How about this, cricket fans. A 16-team tournament. Four groups of four. Three games for each team, taking 12 days, with two games a day. The top two go into a second group phase. Again, 12 days, top two in the semis. Then semis and a final in the last week. Bang. Maximum five weeks, lots of important matches between the big teams, giving the tournament a chance to build up momentum, a showcase for the smaller teams – which would be further enhanced if the third-placed teams from the group stage then go into a plate competition, a four-team round robin leading to a final in between the semis and final of the main tournament. With the winner earning automatic qualification for the Champions Trophy, or some other prize of their choosing – a go in a space rocket, dinner and karaoke with Scarlett Johansson, or pole vault lessons from Russians jumping over high bars using a bendy stick like legend Sergei Bubka, or the chance to own ICC umpire Billy Bowden for a year. Do the washing up, Billy. And then sing me a lullaby.
You could even condense the schedule down even further, have three games a day… a standard day-nighter starting at 2pm in the afternoon; then a night-night game from 10pm to 6am; then a morning-daytime game from 6am until 2pm. Bingo, 24-hour cricket. The advertisers would be birthing themselves with excitement. You could tweak it so you introduce the intriguing tactical possibility of teams deciding whether or not to send in a tailender as a breakfast watchman.
Get back to me on that one, ICC. But if you use it, I want to do a gig at the opening ceremony.
If you’ve reading my On the Road with Zaltzman blog postings on ESPNcricinfo, you’ll know that I have found my first trip to Asia rather exciting so far. I found Bangladesh and its enthusiasm for cricket utterly captivating. The England v Pakistan warm-up match in Fatullah – a warm-up match, between two neutral teams, remember – was played out in front of a packed and noisy house. Whilst there, I sat in among the local cricket fans. Do you think I (a) blended in seamlessly, or (b) stuck out like a thumb that was not merely sore but had been freshly hammered with an unusually angry mallet? Your guess.
And I spoke to a young man from Dhaka whom I met in the Fatullah stands, who expressed what seemed to be the universal feelings of pride and excitement about Bangladesh’s biggest ever sporting event.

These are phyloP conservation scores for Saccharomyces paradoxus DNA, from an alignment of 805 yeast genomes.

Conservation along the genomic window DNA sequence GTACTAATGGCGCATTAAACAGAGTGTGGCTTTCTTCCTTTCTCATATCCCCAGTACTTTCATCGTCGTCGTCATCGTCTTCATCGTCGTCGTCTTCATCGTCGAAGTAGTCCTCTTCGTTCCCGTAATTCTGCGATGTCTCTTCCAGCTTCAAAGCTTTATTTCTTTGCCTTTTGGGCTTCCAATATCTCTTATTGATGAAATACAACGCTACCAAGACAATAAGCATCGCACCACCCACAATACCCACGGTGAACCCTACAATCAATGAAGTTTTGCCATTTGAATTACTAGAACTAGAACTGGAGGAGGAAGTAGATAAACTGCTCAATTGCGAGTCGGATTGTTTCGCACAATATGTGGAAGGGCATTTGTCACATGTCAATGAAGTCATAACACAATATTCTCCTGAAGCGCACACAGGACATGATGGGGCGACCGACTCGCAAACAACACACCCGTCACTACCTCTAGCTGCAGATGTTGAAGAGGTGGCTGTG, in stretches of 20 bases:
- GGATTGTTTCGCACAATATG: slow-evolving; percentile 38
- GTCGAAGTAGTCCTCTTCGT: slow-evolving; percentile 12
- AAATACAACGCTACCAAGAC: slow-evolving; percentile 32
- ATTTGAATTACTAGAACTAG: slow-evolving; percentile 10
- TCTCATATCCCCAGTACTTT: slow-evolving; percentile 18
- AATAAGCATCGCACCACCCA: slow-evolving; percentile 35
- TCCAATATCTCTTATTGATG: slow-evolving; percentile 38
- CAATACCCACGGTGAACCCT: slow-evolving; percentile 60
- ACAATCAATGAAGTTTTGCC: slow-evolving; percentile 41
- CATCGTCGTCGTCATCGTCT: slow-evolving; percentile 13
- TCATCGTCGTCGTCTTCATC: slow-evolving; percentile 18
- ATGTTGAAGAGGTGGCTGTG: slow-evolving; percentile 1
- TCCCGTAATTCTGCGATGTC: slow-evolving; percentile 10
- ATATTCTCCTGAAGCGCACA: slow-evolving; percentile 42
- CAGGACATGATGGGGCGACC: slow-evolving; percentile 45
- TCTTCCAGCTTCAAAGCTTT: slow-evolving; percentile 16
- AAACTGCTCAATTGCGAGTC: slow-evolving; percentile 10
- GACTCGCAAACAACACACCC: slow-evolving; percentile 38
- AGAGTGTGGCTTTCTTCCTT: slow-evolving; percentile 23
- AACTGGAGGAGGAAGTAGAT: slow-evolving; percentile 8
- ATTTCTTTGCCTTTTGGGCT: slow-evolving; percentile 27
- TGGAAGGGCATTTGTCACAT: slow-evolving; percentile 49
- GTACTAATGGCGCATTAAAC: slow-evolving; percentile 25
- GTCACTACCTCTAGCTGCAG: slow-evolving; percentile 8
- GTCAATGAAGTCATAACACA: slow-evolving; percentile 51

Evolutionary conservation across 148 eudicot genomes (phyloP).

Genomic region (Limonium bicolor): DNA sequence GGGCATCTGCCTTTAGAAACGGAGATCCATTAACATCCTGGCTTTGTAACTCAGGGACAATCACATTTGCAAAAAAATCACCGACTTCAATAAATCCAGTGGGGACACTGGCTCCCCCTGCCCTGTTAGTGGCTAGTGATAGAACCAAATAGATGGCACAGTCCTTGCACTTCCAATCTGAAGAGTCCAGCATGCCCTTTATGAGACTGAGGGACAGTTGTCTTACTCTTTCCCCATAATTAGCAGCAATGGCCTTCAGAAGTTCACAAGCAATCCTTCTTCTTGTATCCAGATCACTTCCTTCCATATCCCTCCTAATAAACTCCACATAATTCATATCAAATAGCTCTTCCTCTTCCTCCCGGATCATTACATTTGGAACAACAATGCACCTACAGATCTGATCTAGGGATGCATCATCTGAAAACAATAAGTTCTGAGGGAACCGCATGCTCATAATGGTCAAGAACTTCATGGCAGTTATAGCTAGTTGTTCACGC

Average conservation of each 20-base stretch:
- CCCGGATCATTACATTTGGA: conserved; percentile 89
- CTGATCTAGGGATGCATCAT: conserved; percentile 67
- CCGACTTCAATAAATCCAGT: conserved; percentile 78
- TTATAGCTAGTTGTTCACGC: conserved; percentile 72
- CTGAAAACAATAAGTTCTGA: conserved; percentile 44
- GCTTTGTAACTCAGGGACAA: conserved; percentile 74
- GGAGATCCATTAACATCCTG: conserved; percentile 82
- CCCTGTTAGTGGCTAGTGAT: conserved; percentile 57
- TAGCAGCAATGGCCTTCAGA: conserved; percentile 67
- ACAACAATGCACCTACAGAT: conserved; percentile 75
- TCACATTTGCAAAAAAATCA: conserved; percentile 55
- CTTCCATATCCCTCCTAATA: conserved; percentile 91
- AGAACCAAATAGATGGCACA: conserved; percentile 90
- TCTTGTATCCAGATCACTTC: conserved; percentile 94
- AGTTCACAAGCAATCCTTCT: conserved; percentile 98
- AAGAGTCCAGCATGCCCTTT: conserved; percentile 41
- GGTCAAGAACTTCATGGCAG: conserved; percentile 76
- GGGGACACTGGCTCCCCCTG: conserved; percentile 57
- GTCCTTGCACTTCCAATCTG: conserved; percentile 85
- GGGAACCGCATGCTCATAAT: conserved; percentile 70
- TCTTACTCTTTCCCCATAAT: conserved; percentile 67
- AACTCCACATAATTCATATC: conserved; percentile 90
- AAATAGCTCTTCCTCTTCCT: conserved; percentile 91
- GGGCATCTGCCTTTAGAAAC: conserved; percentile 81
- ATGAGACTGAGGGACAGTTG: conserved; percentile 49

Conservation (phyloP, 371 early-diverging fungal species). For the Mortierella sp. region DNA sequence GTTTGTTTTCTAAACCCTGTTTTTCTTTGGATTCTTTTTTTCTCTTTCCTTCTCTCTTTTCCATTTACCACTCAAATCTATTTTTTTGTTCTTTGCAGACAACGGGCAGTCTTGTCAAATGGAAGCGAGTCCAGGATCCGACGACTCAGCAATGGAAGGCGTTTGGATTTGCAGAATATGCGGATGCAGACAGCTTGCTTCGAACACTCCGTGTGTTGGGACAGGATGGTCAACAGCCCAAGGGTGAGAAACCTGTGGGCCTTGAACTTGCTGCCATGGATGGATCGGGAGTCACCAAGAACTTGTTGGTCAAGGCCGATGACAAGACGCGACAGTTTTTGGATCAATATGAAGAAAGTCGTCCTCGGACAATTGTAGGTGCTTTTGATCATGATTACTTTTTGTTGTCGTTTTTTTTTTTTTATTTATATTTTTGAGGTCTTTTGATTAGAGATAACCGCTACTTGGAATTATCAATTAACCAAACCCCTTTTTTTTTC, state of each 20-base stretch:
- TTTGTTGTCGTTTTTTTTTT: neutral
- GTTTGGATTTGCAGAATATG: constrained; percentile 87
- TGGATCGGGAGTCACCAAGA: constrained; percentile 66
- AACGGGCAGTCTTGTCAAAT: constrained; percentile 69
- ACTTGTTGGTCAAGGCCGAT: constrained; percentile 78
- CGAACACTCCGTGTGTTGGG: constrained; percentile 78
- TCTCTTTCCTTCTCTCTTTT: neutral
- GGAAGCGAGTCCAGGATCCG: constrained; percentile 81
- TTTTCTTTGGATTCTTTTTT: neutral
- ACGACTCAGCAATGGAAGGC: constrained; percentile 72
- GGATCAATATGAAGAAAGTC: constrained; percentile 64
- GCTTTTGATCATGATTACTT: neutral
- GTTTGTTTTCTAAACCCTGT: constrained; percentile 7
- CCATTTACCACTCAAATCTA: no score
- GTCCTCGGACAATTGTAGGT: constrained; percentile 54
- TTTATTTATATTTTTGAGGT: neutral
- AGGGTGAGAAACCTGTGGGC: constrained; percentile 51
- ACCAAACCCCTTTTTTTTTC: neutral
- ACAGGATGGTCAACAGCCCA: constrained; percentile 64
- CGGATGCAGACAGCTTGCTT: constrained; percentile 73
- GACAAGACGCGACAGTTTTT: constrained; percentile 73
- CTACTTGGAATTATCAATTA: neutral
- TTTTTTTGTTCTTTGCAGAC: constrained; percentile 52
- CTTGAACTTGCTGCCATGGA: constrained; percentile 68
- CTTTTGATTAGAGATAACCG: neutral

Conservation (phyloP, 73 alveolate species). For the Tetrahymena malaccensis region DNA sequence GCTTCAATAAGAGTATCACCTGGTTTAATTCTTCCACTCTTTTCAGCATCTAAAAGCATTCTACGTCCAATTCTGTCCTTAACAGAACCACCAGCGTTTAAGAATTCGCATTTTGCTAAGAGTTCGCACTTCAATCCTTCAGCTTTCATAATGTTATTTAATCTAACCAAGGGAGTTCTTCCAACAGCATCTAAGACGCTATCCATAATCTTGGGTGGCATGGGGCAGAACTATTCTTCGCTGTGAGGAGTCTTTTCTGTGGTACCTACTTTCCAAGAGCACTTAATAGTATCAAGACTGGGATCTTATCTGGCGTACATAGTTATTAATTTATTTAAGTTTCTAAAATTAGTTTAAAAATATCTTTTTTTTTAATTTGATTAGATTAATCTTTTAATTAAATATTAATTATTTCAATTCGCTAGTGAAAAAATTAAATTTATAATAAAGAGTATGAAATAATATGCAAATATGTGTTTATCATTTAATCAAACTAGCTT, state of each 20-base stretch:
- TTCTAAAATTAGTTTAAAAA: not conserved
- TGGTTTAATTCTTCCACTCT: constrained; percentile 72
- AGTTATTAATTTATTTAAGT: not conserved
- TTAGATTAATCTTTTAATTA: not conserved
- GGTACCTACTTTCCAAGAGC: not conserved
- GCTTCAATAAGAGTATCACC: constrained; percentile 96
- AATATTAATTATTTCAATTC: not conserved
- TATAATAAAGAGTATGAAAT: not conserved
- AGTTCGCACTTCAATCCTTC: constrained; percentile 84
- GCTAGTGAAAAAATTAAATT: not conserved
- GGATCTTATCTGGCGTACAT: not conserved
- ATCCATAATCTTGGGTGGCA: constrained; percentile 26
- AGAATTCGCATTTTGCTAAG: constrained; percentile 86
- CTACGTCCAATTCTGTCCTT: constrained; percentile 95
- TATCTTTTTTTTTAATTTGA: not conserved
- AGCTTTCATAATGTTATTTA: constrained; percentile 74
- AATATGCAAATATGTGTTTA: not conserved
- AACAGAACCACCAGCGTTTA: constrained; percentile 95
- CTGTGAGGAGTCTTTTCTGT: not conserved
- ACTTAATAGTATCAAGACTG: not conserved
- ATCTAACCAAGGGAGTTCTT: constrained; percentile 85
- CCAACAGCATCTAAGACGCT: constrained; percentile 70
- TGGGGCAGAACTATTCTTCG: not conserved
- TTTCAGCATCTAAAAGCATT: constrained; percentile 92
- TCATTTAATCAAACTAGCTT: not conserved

INTERVIEW WITH ASHUK (In audio)
Thanks again to Ashuk and his friends, who were fantastically welcoming and bought me a chicken sandwich. Something that has never happened to me at The Oval.
The opening match as a cricket game went according to most people’s script. Personally, I thought Shakib Al Hasan made a bit of a blooper when he put India in to bat, thus giving Sehwag and Sachin Tendulkar – who I think most cricket fans agree are tidy little players who know one end of a bat from the other – first go at the game. I know the dew is a factor in Mirpur, but India were in a winning position after not long – one ball, some would say, catablasted to the off-side boundary by Sehwag. I thought putting India in first was roughly the equivalent of finding yourself cornered in a dark alleyway with a hungry-looking lion, and agreeing to let the lion have first bite on you, because you were feeling quite peckish yourself and fancied your chances of being able to counter-eat your way back into it when your turn came. Roughly equivalent.
But the highlight of the match, of course, was the crowd, the occasion, the atmosphere. It was a privilege to witness it, from my vantage point on the roof of the press box. They put the real journalists in a hermetically sealed soundproofed room so they can concentrate on the cricket. Chancers like me get to go on the roof where you can appreciate the full fantastic mayhem of a crowd and a nation going bonkers for cricket.
To give you a greater feel for the sounds of this landmark day for cricket, here is the first (possibly of many, possibly of one) Guess What Happened On This Ball Based On The Reaction Of The Crowd multiple choice quiz. Snappy title. It’s got prime-time TV format written all over it.